Linda Ross, associate professor of clinical sciences at the Cummings School, attended the New England Regional Veterinary Conference, sponsored by the New England Veterinary Association, in September in Portland, Maine. She also participated in the 50th anniversary reception of the Veterinary Scholarship Trust of New England, of which she is a trustee. The keynote speech at the reception was given by Deborah Kochevar, dean of the Cummings School.

Robert Russell, former director of the Jean Mayer USDA Human Nutrition Research Center on Aging at Tufts and professor emeritus at Tufts School of Medicine, has been designated a lifetime associate of the National Research Council of the National Academies.

Allen Rutberg, research assistant professor of environmental and population health at the Cummings School, attended a national “Wild Horse Summit” meeting in October in Las Vegas and presented a paper titled “Managing Wild Horses with PZP (Or, How to Overcome Fear of Foaling).” He also participated in several panel discussions about wild horse management and behavior.

Shivani Sahni, F08, received a Young Investigator Award from the American Society for Bone and Mineral Research for her work on vitamin C and fractures. This work was a part of her thesis, which she completed under Professor Katherine Tucker.

Sharan L. Schwartzberg, professor of occupational therapy and adjunct professor of psychiatry, gave a talk on “Examining Group Intervention Outcomes in an Acute Psychiatric Inpatient Unit at Tufts Medical Center, Boston” at the University of Illinois at Chicago’s College of Applied Health Sciences. She also conducted a demonstration-discussion of her model under study, “A Functional Approach to Group Work.”

Johanna M. Seddon, professor of ophthalmology, was appointed to the scientific advisory board of Potentia Pharmaceuticals, a privately held biotechnology company developing medicines for the treatment of age-related macular degeneration. Seddon is an internationally recognized macular degeneration specialist and pioneer in nutritional and genetic research in age-related macular degeneration, as well as an international leader in the field of ophthalmic epidemiology. For more than 20 years she has directed NIH-based research on epidemiologic, biologic and genetic biomarkers for macular degeneration and has made original contributions in these areas.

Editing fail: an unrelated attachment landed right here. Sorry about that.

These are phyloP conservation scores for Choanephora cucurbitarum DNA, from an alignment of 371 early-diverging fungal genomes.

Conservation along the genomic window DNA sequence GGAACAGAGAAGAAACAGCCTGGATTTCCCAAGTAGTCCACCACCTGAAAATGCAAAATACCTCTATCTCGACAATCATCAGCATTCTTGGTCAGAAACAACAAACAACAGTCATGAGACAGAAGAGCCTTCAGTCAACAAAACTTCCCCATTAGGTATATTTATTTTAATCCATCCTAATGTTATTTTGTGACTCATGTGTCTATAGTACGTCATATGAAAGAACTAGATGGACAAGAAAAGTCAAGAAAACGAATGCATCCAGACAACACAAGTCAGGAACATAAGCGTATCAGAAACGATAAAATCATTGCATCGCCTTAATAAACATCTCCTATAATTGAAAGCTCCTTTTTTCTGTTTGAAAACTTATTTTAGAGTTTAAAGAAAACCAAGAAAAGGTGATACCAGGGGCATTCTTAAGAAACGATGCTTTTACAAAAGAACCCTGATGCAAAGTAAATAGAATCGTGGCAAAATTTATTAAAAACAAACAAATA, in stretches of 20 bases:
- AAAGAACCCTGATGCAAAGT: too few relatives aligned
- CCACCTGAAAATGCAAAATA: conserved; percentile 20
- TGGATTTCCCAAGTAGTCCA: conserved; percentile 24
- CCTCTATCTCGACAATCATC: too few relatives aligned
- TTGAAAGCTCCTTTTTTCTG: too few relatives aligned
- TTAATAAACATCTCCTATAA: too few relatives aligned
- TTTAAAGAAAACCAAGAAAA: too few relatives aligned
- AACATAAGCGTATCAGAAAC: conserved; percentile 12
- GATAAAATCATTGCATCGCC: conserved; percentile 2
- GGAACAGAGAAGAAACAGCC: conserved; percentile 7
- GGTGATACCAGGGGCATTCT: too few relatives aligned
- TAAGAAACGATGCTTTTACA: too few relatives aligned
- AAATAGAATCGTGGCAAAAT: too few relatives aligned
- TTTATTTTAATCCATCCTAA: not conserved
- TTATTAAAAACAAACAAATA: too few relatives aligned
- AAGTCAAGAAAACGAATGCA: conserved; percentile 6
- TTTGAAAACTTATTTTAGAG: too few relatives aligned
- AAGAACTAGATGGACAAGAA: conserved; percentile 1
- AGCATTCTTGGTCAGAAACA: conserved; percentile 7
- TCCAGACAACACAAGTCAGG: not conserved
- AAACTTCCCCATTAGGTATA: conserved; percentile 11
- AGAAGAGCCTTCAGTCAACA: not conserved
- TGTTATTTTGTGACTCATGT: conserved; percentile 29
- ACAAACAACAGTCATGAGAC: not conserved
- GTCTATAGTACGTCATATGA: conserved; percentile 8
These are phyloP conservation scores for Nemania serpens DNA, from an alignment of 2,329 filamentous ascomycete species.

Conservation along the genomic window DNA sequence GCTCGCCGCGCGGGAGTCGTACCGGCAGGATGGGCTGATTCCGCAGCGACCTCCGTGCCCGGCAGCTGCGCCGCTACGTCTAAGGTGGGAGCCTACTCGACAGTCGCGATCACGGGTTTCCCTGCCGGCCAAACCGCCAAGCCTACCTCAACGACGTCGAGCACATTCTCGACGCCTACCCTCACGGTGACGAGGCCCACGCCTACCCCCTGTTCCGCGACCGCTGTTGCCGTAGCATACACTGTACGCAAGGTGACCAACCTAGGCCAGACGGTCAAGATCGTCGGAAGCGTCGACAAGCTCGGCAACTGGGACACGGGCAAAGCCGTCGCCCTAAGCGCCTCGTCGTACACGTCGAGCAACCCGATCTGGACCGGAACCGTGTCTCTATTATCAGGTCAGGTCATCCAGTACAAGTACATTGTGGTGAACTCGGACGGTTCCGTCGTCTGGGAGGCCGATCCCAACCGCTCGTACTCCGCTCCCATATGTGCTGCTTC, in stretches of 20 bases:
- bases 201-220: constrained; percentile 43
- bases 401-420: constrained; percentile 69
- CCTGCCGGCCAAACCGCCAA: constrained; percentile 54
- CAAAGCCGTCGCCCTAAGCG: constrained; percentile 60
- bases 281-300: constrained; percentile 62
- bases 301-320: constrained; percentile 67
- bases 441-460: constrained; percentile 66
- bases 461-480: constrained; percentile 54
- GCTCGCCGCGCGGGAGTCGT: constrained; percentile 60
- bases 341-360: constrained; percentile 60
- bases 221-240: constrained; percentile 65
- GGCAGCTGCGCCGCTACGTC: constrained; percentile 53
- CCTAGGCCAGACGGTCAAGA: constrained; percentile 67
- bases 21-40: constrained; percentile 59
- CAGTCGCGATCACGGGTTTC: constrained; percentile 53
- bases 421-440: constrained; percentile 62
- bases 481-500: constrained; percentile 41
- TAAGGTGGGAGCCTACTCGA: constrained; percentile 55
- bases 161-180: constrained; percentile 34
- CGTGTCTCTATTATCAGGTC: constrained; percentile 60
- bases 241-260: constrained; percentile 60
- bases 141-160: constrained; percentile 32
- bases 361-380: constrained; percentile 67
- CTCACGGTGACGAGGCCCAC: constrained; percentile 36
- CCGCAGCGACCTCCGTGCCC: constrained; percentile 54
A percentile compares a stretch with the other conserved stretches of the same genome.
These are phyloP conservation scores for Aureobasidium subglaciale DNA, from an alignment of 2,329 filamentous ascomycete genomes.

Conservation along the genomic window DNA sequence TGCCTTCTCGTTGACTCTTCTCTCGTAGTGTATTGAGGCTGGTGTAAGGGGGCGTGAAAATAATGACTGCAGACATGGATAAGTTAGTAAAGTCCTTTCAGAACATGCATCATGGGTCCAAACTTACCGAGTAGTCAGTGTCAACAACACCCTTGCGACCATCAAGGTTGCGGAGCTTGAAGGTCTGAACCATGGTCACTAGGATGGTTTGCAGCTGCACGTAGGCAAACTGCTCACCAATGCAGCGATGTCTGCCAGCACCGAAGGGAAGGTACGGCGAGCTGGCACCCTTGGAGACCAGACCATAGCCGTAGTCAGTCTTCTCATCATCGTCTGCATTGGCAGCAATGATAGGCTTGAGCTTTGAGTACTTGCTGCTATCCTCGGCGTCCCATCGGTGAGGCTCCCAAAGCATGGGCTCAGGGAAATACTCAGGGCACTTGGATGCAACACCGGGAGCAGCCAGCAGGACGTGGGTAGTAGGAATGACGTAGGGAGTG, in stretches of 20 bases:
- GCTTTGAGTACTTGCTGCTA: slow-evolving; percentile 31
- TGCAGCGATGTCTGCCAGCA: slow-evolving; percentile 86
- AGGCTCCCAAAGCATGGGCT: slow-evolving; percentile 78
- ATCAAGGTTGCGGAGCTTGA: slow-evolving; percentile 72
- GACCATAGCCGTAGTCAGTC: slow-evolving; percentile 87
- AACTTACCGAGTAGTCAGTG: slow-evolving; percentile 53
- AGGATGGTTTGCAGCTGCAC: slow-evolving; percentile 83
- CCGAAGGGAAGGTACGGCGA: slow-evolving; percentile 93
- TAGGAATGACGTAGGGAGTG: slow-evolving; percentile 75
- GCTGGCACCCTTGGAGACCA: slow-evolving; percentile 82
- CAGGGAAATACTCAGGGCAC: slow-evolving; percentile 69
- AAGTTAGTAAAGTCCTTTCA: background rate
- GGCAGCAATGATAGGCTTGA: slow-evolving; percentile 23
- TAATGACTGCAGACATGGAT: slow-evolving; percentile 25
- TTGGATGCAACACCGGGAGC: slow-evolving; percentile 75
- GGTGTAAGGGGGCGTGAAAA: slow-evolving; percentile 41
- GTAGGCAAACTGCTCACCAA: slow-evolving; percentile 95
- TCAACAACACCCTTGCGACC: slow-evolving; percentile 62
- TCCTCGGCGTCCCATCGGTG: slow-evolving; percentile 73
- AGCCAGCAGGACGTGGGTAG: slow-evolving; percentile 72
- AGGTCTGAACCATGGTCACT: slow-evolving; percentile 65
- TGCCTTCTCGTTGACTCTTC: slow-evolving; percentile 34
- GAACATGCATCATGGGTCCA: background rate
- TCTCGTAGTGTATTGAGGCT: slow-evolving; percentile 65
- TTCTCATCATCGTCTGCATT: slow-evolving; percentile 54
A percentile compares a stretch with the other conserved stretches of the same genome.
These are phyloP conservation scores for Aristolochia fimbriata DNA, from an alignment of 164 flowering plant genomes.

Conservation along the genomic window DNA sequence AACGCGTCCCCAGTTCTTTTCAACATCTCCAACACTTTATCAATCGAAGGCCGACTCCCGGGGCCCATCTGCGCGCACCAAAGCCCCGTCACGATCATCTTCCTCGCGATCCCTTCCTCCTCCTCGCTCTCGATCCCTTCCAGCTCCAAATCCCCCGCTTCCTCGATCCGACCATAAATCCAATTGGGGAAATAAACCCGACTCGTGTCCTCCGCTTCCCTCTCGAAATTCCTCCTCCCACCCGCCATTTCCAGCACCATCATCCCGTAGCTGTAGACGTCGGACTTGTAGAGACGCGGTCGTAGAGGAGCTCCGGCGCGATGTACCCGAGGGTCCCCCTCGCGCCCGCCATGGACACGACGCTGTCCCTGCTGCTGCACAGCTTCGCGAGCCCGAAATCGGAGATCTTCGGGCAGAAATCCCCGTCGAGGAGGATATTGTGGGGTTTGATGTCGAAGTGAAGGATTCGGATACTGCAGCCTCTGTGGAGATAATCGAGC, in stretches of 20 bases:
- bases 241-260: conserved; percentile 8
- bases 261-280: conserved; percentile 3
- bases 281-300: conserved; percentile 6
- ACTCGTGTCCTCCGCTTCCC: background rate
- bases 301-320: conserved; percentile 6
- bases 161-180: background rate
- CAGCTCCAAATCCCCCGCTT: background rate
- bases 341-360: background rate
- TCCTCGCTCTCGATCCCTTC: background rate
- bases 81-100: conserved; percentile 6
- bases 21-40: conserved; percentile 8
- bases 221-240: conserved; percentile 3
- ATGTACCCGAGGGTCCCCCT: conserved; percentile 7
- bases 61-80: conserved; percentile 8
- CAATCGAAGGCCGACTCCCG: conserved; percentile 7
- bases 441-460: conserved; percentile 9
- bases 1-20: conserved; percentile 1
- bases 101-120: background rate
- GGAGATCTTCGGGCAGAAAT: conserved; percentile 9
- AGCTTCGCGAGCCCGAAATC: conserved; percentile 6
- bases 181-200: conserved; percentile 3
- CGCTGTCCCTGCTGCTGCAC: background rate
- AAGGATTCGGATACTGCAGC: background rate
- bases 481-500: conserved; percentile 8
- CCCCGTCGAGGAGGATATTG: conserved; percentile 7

Patrick Skelly, associate professor at the Cummings School and the president of the New England Association of Parasitologists (NEAP), compiled the scientific program and presided over the 12th annual meeting of NEAP at the Cummings School of Veterinary Medicine in October. Some 50 researchers attended the meeting. Charles Shoemaker, professor of biomedical sciences at the Cummings School, presented the keynote address, “Probing the Helminth Host-Parasite Interface with Phage-displayed Antibodies.”

Diane Souvaine, professor of computer science, spoke on “Points, Obstacles, Spanning-Trees and Matchings” at the 18th fall workshop on computational geometry, held at R.P.I. in October. Tufts Ph.D. student Mashhood Ishaque presented the paper “Convex Partitions with 2-Edge Connected Dual Graphs,” which he co-authored with Souvaine, Marwan Al-Jubeh, E10, Csaba Toth of the University of Calgary and Michael Hoffmann of ETH Zurich.

Grace Talusan, lecturer in English, published her short story “Shoot into the Crowds” in the literary magazine ghoti and her essay “Shuffled!”—a memoir in five songs, at Boston Progress Radio Live, an Asian-American radio station and blog.

Aron Troen, a scientist in the neuroscience lab at the HNRCA and an assistant professor at the Friedman School, gave a presentation on “Hot Topic: B-vitamins and Cognition—Is There Breakthrough News?” at the 2008 Friedman School Symposium in September.

Paul Waldau, director of the Center for Animals and Public Policy at the Cummings School, gave a lecture at the annual meeting of the Pets & People Foundation in Waltham, Mass., on October 23. Waldau has been named vice chair of the Animal Law Committee of the American Bar Association, and chair of the Subcommittee on Great Apes. He also talked on “Non-economic Damages for Harm to Animals” in Boston on October 2 at the Massachusetts Bar Association’s Animal Law Practice Group panel.

Todd Walker, D10, received a second-place award for his research on “Effect of Adhesive System and Composite Type on Dentin Bonds” at the 2008 ADA/Dentsply Student Clinician Research Program during the American Dental Association’s annual meeting in San Antonio, Texas, in October. The Student Clinician Research Program provides the opportunity for one student from each accredited dental school in the United States and Puerto Rico to receive an expense-paid trip to participate in the ADA scientific session and to compete for awards. Walker was selected to attend the ADA session because his project won the Best Overall Pre-doctoral Table Clinic Award at the School of Dental Medicine’s annual Bates-Andrews Research Day last March. His mentor for the project was Gerard Kugel, associate dean for research and professor of prosthodontics and operative dentistry at the dental school.

Jun Xu, assistant professor in the section of reproductive biology and neuroscience at the Cummings School, gave a presentation on “Sex Chromosome Genes and Sex Differences in Brain and Behavior” to the department of physiology and biophysics at Georgetown University School of Medicine in October.

Article Tools

emailE-mail printPrint